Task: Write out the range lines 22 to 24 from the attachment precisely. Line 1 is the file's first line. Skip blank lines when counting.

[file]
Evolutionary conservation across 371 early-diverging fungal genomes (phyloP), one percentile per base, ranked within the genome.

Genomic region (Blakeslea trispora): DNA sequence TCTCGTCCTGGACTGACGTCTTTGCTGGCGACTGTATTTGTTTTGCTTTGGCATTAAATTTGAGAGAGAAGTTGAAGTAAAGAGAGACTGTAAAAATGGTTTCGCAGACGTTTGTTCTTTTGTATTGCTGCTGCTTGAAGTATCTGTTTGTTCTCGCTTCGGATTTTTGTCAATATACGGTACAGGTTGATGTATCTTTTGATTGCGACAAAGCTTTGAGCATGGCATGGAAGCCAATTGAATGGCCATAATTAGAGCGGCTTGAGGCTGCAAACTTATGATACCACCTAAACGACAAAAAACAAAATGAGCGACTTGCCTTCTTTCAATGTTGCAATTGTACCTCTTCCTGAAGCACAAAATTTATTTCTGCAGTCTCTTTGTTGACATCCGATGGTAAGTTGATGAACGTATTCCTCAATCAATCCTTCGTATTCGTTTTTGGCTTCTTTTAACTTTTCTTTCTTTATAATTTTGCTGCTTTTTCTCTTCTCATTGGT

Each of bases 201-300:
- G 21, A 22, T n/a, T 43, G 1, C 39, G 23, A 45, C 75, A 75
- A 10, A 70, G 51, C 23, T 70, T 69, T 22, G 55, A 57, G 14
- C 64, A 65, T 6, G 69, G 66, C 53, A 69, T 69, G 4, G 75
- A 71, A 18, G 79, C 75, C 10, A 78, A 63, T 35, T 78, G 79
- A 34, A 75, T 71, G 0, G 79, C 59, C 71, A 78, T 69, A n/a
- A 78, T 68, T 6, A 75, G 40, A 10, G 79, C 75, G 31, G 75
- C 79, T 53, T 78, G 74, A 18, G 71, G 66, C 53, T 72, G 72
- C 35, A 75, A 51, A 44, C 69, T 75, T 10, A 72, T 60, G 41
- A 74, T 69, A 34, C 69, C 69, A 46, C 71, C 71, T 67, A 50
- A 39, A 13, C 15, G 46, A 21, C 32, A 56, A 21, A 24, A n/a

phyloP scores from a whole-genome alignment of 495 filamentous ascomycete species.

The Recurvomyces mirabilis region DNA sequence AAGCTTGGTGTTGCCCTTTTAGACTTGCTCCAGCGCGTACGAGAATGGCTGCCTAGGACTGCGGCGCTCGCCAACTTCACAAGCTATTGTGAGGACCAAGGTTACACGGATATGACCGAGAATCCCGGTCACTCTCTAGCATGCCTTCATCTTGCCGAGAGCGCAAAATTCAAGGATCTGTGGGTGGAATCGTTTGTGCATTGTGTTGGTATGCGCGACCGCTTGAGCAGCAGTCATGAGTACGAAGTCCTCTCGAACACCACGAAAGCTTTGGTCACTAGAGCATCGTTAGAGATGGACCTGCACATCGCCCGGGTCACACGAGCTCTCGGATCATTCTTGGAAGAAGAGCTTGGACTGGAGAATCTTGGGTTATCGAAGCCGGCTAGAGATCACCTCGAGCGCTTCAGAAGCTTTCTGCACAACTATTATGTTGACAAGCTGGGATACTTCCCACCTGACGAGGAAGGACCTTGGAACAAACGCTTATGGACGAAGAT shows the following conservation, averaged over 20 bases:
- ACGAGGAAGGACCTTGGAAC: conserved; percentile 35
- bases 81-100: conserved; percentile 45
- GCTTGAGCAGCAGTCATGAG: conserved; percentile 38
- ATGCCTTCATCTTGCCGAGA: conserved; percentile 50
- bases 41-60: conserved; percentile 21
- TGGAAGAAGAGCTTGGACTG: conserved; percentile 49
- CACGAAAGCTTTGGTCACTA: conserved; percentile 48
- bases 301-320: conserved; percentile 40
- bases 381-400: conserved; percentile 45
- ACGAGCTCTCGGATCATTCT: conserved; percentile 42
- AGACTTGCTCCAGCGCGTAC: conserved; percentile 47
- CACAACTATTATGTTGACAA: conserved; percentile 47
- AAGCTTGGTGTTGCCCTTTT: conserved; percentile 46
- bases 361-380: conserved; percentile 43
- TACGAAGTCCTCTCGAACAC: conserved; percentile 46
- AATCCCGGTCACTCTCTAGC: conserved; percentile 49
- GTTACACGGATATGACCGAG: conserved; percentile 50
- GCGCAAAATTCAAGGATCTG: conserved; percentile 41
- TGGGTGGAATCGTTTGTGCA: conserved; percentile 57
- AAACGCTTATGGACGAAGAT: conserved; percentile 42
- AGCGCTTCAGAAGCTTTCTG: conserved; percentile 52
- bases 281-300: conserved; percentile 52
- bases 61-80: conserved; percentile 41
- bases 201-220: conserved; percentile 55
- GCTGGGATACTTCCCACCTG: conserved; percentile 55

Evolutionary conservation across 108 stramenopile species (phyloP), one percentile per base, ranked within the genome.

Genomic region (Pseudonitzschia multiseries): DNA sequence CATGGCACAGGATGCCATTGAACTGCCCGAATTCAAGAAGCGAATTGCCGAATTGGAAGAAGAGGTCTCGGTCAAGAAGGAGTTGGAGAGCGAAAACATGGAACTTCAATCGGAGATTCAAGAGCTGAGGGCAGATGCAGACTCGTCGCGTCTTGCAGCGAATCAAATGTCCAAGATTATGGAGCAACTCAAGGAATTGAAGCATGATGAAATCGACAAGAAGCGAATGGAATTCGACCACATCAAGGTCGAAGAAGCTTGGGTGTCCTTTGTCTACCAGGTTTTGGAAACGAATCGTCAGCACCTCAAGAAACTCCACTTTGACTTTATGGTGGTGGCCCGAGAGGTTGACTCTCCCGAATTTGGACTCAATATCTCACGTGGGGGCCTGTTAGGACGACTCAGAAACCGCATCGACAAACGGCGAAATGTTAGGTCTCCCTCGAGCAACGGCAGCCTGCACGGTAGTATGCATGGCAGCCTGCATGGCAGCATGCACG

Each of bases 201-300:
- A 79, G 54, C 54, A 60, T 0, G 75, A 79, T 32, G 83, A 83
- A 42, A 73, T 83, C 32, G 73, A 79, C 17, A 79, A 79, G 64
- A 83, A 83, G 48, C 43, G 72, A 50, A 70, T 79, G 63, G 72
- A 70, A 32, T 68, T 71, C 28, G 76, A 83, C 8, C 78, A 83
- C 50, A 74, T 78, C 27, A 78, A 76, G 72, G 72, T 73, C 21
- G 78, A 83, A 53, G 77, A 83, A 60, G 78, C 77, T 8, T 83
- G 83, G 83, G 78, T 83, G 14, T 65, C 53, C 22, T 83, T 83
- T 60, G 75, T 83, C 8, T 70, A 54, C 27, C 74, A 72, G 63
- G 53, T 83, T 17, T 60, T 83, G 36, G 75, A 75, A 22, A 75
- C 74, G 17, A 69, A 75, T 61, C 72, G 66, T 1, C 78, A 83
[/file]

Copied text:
- CACGAAAGCTTTGGTCACTA: conserved; percentile 48
- bases 301-320: conserved; percentile 40
- bases 381-400: conserved; percentile 45